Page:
Emilia Dupuy is haunted by the memory of her missing husband, Simon Cardoso. During what seemed like a routine mapping expedition in Argentina for the couple (both of whom were cartographers), Simon vanished without a trace. A thread of hope is preserved in Emilia thirty years after his disappearance in spite of testimonies stating that he was detained, tortured, and murdered. Simon became one of the many “disappeared” that characterized Argentina in the wake of the Dirty War, and Emilia became one of the individuals left behind in her own personal purgatory, marked by uncertainty with regards not only to the whereabouts of her husband, but the direction of her own life and her place within her family. Tomas Eloy Martinez carefully constructs this tale of one woman’s struggle in Purgatory by mingling poignant emotion with gut-wrenching fact and allows the reader to effortlessly move between present-time New Jersey into the corrupt Argentina of yester-year characterized by propaganda-induced authority.
The true power of Martinez’s storytelling lies in is his ability to make his protagonist’s personal struggle secondary to the oppression of the Dirty War—he uses his artistic skill to enfold the reader not only into Emilia’s story but into the time itself, whisking the audience through 30 years in the blink of an eye. In hopes of finding her husband, Emilia fruitlessly following a series of ultimately inaccurate clues pointing to Argentina, Brazil, Venezuela, and finally the United States. The true angst in the story floods not from the pursuit itself but from the slow realization that these clues seem loosely linked to Emilia’s own father: Dr. Dupuy, a propagandist for the oppressive government regime itself. The irony almost makes the narrative humorous—Dupuy’s ideals enforce the statement “God, family, country,” but it seems increasingly clear to the audience and to Emilia that her father instigated Simon’s disappearance, and possibly his torture and murder, in order to further his own agenda and to keep Emilia among others from discovering the truth behind the government’s atrocities.
As the novel progresses, the reader begins to question what is real and what is invented—both within the story and looking at the novel from a historical standpoint. There are some interesting parallels between Martinez himself and the author depicted in Purgatory who is relaying Emilia’s story—both are exiled writers from Argentina, and the character’s books share titles and topics with those published with Martinez himself. The events surrounding Dr. Dupuy’s villainous character are outlandish in a way that adds comic relief to the tense storyline in spite of being very serious and mirroring real-life events, which further blurs the line between truth and fiction. One moment he has Emilia move home to care for his ailing wife and the next he is sending his daughter reeling, which only perpetuates public rumors that she is insane, in search of her lost husband to get rid of her lest she learn too much about what is really happening in the government. Prior to his wife’s death he traipses around publicly with a successful woman, and the moment his mistress’ reputation wanes, she is mysteriously found dead (supposedly by suicide). For some reason Dupuy is compelled to secretively obtain treatment for his wife’s cancer. He forces a man to marry his favored daughter Chela and boosts his new son-in-law into riches for the sake of his daughter’s wellbeing, but the moment his reputation is questioned, he arranges it so his daughter becomes one of the disappeared alongside her husband and forsakes his relationship with his daughter entirely. Although Dupuy’s role seems very small at first, it gradually snowballs until the reader is struck by his importance not only in Emilia’s love story, but in post-Dirty War Argentina.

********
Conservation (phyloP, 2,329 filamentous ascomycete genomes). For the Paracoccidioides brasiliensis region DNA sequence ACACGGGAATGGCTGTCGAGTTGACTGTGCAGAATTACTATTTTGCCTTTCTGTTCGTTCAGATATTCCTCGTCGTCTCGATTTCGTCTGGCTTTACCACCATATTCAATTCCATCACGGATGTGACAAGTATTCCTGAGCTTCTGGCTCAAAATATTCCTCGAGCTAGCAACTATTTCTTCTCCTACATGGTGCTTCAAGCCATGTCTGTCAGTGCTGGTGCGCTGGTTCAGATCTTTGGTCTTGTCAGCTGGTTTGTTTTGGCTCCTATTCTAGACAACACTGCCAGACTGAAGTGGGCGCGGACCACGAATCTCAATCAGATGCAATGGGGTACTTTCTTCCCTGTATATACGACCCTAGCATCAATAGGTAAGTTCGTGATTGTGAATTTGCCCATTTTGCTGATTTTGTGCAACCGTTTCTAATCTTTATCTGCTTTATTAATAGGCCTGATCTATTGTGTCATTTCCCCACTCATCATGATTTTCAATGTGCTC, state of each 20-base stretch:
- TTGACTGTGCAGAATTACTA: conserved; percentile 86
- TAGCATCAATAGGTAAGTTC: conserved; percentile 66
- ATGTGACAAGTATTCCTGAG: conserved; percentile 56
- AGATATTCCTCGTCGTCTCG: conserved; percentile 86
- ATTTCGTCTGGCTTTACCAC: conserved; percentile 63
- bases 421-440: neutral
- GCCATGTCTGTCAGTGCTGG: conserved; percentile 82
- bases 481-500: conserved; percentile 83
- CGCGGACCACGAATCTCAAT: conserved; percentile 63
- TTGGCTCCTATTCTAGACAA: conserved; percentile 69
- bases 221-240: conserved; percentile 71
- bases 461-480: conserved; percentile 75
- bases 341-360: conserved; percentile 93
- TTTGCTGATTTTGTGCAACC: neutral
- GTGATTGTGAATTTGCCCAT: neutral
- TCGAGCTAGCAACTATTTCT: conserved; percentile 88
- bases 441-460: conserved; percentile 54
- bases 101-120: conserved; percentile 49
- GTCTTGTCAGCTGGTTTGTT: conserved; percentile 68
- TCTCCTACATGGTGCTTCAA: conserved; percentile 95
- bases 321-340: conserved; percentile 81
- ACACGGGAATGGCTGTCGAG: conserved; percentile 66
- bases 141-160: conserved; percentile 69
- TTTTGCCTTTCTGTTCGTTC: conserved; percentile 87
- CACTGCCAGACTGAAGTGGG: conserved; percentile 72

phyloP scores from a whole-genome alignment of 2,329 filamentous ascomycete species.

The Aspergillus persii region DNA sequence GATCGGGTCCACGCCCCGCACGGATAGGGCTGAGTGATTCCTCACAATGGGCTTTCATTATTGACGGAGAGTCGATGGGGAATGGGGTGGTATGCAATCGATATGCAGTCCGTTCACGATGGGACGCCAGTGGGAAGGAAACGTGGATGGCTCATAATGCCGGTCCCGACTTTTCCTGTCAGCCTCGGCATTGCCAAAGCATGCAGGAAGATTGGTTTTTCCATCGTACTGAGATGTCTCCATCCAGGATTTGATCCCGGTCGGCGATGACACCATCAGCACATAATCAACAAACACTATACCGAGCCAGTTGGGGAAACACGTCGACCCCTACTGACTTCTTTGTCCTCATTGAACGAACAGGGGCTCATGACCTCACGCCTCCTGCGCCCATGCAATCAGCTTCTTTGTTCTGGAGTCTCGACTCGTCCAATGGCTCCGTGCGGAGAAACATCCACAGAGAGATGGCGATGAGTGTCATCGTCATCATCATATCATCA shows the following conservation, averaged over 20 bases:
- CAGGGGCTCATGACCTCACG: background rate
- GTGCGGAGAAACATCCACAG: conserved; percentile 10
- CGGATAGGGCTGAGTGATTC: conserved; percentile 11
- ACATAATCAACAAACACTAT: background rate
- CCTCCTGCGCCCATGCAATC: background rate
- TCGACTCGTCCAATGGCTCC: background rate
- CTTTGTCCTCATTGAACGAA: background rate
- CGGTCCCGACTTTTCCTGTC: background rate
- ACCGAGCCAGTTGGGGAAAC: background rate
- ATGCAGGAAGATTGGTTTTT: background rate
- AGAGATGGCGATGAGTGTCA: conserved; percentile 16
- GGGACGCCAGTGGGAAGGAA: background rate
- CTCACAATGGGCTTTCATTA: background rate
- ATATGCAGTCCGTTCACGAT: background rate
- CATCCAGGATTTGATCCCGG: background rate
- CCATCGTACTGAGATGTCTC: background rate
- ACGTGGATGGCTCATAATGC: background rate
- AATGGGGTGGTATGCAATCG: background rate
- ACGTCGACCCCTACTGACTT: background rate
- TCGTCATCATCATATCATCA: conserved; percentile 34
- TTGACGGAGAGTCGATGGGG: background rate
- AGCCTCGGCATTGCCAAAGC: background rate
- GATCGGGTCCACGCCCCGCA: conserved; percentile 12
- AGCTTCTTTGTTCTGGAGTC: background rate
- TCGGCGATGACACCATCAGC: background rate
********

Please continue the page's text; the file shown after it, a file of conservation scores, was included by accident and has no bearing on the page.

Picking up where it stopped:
One significant scene captures Dupuy bartering with Orson Welles, who receives a cameo in the book. Dr. Dupuy begs Welles to create a film in which Argentina is shown as a “peace-loving country” where everyone is happy. This comes on the tails of a campaign in which two actors were sent across the country dressed as Mary and Joseph in something of a religious parody, trying to prove that the people would help and support them, but showing the exact opposite when most people not only rejected them but mocked and insulted them. Dupuy (who Welles refers to as Charlie) wants Welles to create an uproar, a national panic, that attributes the disappearances of many individuals to UFOs. Welles’s response is not only a refusal—it is a disclosure to the audience: